Whoever thought we’d even consider one of those “ridiculously expensive” coolers. What ever happened to the good old days where you walked into WalMart and walked out with an Igloo cooler for $19.95? But our Igloo cooler finally bit the dust — after using duck tape for hinges for the last several years of its useful life. RIP.
Now we’re trying to decide if we invest in a cooler we’ve always made fun of, choose something in between, or wait until we’re back in the land of WalMart and get one then.
We borrowed a Yeti Roadie 20 cooler from another boat and put it through its paces to see if it really performs that much better than a standard cooler. First we filled it with warm drinks and ice. After reading everything online we could find, one of the reasons coolers don’t last is if you fill them with warm drinks – both the inside of the cooler and the warm drinks melt the ice quicker than ideal, so it’s important to “precool” any cooler and items before loading them in the cooler.
Day 1: After precooling, we covered the entire contents with ice. The photo below shows the contents under ice and ready to begin the test.
Day 2: exactly 24 hours later we opened the cooler to determine the success … or not … of the Yeti Roadie 20 keeping ice. Keep in mind, it’s sitting inside the cockpit, in indirect sun most of the day and the daytime temperatures here in Key West were approximately 80 degrees.
Surprisingly enough, even though alot of the ice has turned to water, David swears his coke and beers were colder Day 2 evening than ever in our boat refrigerator….. not sure what that says about the fridge… 🙁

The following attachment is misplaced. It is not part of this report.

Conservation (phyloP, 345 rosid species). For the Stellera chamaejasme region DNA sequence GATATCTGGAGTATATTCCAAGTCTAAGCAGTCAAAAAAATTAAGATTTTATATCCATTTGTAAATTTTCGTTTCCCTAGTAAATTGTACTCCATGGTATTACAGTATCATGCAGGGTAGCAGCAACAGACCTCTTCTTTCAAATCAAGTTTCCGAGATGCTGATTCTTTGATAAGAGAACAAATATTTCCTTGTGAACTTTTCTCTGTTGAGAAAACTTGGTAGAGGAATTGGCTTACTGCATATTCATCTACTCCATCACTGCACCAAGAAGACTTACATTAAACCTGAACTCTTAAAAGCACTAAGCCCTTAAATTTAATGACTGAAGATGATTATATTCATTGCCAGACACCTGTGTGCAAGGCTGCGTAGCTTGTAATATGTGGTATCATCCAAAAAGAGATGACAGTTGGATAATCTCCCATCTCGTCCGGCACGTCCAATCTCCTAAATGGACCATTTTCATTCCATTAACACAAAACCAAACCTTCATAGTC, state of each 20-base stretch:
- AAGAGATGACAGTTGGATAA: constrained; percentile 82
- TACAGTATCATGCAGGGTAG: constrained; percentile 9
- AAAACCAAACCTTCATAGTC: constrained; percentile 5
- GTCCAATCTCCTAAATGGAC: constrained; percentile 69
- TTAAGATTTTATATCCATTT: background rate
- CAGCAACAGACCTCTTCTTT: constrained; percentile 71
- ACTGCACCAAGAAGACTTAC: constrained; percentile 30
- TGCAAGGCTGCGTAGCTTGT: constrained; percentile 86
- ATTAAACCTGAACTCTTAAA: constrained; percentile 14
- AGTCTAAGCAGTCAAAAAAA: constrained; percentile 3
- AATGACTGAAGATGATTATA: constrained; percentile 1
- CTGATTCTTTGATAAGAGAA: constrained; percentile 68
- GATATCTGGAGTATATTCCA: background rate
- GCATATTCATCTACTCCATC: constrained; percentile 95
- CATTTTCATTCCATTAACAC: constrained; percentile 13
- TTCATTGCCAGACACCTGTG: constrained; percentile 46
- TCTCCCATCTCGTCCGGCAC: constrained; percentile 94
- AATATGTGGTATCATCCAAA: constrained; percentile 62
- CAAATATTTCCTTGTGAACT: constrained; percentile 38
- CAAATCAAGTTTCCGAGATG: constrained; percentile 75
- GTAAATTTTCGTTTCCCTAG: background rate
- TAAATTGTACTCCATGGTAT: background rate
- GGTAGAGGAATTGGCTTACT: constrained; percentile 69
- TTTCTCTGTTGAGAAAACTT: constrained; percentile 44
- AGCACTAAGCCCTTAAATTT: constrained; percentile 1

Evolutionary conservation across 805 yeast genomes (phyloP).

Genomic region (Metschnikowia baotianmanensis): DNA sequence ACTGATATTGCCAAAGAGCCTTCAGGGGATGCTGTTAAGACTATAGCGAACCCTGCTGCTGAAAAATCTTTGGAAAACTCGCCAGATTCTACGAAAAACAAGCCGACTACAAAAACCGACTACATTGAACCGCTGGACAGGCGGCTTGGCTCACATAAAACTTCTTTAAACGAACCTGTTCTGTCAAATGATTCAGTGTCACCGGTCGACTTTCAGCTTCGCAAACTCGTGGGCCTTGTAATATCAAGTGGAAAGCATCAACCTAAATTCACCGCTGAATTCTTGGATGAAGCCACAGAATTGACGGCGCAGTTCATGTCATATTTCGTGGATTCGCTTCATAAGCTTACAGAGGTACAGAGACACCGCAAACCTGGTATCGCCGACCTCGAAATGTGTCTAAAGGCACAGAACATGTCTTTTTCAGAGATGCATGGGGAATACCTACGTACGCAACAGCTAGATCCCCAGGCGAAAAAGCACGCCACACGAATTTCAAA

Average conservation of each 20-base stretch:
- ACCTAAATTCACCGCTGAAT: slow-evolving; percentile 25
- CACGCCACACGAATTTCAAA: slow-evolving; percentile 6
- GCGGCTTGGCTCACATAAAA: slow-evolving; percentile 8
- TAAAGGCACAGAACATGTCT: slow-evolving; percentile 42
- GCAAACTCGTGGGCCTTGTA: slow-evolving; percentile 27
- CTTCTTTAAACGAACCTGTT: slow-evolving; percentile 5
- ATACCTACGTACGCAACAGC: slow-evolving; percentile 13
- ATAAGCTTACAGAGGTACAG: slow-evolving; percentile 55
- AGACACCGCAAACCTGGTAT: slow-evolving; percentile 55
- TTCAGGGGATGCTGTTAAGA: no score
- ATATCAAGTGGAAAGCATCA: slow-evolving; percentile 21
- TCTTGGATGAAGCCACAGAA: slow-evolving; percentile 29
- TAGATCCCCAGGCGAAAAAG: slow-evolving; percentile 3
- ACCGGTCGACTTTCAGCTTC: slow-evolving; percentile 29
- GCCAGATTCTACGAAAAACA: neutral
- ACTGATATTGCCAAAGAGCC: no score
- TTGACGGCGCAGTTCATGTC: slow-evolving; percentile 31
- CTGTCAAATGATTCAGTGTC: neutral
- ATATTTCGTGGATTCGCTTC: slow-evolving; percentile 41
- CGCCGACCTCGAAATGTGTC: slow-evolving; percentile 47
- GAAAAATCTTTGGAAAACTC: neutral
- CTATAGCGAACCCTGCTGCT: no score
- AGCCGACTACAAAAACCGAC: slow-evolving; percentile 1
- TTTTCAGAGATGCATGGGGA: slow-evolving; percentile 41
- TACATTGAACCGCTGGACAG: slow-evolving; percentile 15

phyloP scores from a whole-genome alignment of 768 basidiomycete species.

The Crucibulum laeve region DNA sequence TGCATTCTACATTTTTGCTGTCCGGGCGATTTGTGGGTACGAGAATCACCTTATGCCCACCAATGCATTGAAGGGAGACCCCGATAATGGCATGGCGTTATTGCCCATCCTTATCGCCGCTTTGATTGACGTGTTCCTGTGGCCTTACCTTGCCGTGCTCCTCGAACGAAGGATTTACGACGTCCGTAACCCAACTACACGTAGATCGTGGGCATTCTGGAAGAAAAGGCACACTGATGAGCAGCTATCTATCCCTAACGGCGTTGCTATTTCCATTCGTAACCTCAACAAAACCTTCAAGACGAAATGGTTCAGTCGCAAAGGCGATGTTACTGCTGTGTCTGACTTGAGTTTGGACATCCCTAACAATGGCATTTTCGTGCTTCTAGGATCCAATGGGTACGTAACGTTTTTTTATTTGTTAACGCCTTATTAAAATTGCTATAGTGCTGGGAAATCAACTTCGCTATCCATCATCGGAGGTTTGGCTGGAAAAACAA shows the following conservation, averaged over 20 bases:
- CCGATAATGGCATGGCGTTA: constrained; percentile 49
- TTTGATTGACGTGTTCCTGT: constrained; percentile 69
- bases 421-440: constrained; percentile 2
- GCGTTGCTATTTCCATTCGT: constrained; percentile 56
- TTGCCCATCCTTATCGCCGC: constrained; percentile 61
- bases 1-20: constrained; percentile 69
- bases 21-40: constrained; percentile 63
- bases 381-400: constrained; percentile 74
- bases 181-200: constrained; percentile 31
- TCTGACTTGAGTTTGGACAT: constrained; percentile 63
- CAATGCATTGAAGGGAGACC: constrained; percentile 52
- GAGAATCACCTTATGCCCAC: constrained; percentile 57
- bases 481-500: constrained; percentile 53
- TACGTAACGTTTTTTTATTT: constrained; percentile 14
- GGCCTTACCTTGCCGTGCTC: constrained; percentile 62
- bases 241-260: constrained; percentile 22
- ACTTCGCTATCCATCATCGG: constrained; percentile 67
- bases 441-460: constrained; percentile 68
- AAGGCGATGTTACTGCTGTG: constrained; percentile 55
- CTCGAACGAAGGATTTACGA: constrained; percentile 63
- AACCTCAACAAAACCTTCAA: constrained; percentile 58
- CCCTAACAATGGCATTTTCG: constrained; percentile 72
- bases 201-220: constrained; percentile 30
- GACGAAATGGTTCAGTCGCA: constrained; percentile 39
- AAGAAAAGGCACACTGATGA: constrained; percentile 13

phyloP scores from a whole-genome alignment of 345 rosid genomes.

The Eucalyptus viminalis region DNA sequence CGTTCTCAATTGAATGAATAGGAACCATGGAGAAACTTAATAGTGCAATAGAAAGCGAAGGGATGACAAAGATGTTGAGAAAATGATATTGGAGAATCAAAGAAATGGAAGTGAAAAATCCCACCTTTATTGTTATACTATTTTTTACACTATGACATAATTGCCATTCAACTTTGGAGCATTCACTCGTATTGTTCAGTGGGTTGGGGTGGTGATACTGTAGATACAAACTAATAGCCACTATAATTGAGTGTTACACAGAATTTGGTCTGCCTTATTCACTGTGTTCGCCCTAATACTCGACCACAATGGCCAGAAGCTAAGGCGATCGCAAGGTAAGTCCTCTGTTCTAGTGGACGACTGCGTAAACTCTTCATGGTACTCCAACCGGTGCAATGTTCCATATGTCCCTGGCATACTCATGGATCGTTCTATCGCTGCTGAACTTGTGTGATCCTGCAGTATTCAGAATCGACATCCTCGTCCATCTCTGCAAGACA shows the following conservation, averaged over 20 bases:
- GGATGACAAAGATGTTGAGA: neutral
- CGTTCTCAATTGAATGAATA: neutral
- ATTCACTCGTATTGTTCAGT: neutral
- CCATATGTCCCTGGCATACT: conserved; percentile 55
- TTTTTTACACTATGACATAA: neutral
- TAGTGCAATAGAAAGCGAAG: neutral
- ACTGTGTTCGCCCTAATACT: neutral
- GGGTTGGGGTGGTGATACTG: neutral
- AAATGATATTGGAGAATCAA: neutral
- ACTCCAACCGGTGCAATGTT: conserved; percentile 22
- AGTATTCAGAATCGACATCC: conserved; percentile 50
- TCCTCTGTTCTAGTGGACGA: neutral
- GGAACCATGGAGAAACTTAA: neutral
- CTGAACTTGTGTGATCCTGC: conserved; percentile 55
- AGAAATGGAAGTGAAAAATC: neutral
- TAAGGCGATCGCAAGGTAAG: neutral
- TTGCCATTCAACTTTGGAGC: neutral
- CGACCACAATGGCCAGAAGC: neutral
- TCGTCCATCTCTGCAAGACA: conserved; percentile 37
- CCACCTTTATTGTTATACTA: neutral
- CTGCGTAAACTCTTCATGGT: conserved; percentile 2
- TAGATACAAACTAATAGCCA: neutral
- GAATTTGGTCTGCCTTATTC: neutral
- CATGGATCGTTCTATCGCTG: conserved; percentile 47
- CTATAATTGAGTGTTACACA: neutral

Day 3: OK the third morning, the ice is mostly gone, but the beverages are still ice cold, interestingly enough.
This test has a few faults – first the cooler wasn’t totally full with ice and drinks to start the test — as I understand it, the fuller the cooler, the longer the ice lasts. Second we were using standard crushed ice that you buy from the marina – larger blocks of ice last longer. And lastly … as you can see, this cooler is mostly empty of stuff. I wonder if it would have lasted longer had we restocked with a chilled version of whatever we took out so the contents wouldn’t have diminished so radically.
However, in real life, the contents of a cooler are likely to diminish over a few days. So our conclusion is that yes, the Yeti Roadie 20 holds ice longer than our old Igloo $19.95 cooler, BUT it’s not nearly as long as some of the claims made by Yeti and other manufacturers. So will we buckle and “invest” in a premium cooler, or go back to the standard WalMart Igloo … stay tuned, we haven’t decided yet. 🙂